Let’s talk about writer’s block and how we can overcome it…
Hey everyone. It’s been a hot minute.
I wish I had a legitimate excuse for my lengthy hiatus but, honestly, my life isn’t that interesting.
I haven’t been sunning myself on white sandy beaches or travelling the world. My internet connection is fine (I’m still intimately acquainted with Netflix). I’ve not broken all the bones in my hands in some freak yoga accident, leaving me unable to type.
My absence is down to one thing: lack of motivation.
There, I said it – I can’t be bothered to write.
It’s embarrassing really. I feel like I’m doing the walk of shame back to my own blog, like all my eager readers
lol know I’ve been up to no good. Instead of creating, I’ve been consuming; gorging on serial killer documentaries, wine spritzers and Maryland Cookies.
Sometimes, I wish I was more like Dwayne Johnson, or Ironman.
They eat goals for breakfast. They’re the sort of people who work out, meditate, shag their secretary AND clear their inbox by 9am (I’m joking, The Rock is wholesome). I mean, they also have a team of trainers, chefs and personal assistants to keep them in shape. Oh, and Ironman has a suit of power armour… which probably helps.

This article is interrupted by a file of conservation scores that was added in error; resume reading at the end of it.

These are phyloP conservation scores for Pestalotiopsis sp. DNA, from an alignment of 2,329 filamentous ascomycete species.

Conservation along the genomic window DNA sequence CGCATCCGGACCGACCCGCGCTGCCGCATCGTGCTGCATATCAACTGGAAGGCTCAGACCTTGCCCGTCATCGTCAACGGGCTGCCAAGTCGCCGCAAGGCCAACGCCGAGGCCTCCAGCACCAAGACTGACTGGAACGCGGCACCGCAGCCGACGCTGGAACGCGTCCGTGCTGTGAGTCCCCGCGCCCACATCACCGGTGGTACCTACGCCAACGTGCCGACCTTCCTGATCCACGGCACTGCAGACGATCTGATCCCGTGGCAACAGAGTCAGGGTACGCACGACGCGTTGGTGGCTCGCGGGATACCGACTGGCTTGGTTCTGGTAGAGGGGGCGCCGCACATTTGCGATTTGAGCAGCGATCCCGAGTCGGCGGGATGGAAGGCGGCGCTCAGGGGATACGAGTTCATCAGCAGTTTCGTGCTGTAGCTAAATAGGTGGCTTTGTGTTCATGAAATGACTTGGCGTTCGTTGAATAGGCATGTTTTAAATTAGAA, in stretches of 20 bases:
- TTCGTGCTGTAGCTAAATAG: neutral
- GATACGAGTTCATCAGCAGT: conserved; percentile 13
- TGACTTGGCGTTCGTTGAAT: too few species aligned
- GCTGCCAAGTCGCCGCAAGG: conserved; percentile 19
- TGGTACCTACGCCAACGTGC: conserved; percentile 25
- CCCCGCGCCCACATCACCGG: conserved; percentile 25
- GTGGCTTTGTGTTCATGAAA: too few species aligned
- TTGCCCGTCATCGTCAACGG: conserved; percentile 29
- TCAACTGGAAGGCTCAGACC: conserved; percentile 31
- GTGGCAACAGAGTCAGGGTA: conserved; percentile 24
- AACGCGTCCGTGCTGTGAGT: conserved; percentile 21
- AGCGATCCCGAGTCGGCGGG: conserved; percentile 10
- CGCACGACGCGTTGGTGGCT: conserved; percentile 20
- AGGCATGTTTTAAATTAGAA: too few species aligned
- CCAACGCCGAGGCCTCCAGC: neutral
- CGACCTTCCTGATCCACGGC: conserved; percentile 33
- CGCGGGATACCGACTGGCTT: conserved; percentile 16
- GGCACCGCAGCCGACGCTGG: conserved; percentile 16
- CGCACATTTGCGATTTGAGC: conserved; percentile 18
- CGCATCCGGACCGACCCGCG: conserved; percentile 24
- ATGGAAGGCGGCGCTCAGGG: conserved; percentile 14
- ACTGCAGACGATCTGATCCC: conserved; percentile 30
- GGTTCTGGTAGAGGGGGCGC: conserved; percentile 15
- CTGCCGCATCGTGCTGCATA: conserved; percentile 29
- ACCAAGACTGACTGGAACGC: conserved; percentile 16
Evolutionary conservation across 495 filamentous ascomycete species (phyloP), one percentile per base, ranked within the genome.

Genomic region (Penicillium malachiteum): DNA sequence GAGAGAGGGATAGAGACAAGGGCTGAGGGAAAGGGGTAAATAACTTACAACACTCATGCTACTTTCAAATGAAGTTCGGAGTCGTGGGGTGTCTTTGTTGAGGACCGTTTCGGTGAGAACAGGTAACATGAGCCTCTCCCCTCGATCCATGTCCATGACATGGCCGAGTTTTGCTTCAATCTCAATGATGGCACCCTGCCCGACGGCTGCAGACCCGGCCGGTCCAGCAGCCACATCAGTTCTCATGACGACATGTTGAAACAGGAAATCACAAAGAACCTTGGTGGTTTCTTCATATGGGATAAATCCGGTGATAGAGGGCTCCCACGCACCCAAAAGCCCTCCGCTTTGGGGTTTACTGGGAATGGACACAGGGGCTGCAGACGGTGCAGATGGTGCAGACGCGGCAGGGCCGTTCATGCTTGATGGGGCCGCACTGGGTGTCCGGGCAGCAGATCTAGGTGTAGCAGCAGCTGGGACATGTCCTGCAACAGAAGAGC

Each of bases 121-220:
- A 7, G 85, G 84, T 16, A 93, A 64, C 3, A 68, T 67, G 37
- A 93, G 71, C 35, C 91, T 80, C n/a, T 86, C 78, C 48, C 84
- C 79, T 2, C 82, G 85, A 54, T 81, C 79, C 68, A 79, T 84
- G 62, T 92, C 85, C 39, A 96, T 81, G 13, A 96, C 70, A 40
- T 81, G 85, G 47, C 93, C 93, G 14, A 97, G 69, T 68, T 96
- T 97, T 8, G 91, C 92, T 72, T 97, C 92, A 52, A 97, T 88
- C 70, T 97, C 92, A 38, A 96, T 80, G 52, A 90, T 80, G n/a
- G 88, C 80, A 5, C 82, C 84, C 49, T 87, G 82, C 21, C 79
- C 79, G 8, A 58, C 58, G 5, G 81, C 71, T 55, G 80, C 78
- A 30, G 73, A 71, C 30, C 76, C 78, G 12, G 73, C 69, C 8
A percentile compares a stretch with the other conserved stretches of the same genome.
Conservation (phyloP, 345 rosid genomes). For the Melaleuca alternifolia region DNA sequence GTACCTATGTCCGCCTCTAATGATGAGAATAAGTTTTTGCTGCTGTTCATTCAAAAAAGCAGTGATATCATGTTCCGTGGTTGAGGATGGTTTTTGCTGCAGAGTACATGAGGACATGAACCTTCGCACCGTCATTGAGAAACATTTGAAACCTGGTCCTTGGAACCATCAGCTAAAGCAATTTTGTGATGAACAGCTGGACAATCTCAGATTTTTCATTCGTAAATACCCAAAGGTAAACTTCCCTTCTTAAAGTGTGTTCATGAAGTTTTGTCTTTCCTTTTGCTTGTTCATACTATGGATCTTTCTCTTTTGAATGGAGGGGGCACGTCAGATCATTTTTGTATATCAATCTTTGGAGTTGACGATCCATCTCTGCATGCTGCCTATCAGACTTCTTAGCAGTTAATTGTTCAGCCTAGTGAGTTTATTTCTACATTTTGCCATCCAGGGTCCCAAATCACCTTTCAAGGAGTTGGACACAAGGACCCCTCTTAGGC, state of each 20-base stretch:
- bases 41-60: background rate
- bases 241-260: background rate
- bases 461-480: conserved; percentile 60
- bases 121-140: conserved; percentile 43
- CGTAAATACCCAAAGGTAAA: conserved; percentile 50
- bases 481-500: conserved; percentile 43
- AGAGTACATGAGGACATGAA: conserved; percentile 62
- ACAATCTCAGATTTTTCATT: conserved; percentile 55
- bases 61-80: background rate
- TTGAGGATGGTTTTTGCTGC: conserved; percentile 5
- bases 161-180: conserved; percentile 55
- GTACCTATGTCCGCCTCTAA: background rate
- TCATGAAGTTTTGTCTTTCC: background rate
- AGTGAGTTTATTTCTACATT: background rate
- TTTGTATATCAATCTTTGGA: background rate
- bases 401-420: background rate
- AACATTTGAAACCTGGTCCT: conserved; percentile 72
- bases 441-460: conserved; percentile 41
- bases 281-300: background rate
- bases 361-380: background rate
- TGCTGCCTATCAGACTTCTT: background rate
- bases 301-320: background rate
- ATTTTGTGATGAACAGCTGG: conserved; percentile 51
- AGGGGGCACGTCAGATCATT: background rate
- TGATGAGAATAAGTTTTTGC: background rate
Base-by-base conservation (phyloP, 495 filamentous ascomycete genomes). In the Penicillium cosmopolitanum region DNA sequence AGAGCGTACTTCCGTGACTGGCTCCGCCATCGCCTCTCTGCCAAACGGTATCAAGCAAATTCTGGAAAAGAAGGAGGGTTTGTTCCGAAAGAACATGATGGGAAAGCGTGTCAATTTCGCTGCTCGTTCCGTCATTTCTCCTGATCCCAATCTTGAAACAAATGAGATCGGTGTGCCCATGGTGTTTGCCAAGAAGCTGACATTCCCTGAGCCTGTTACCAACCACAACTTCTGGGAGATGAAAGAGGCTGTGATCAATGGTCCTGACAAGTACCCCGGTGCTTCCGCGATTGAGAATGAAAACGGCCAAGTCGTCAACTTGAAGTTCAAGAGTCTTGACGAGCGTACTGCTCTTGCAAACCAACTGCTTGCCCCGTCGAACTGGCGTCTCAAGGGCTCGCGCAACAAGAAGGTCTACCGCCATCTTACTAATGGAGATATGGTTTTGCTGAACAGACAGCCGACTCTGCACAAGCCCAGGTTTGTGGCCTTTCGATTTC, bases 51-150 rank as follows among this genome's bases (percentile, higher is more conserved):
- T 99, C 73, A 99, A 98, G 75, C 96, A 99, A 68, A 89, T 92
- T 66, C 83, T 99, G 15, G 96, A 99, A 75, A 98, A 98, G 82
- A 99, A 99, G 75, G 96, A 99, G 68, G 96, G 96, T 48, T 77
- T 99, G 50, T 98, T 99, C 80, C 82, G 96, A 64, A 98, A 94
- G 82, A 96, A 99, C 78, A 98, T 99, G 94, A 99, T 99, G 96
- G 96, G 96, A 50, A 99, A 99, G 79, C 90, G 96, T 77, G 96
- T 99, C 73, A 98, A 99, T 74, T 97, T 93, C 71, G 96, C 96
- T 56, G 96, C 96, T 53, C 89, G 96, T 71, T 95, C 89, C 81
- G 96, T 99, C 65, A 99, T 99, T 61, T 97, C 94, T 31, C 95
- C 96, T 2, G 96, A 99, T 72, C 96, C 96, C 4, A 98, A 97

and hired help isn’t so accessible for the rest of us.
We have to work, sleep and eat. There are children, pets and houseplants to take care of (admittedly, of which I have none, but you get the point). Sometimes, writing a blog post comes low on our list of priorities.
Nevertheless, we can’t quit.
We have important topics to cover, like how to avoid camel toe like a pro (some of my best work).
Overcoming writer’s block isn’t easy but it can be done. Just implement my five favourite hacks below.
P.S. none of these involve hauling your arse out of bed at the crack of dawn.
Tips to overcome writer’s block
Get a hobby
Stop being such a bore and spice up your life, Susan.
Maybe you’ve always wanted to take a salsa class or make sushi
idk. You could be a closet crocheter, brilliant baker or undiscovered world-class ukulele player.
Whatever it is, just make sure it doesn’t involve writing.
There are two reasons for this.
Firstly, a hobby gives your brain a much-needed break. Sometimes, writing feels like pulling teeth and, as much as you try, you can’t coax that pesky idea out. The best thing to do is step back, breathe and return when you’re less burnt out.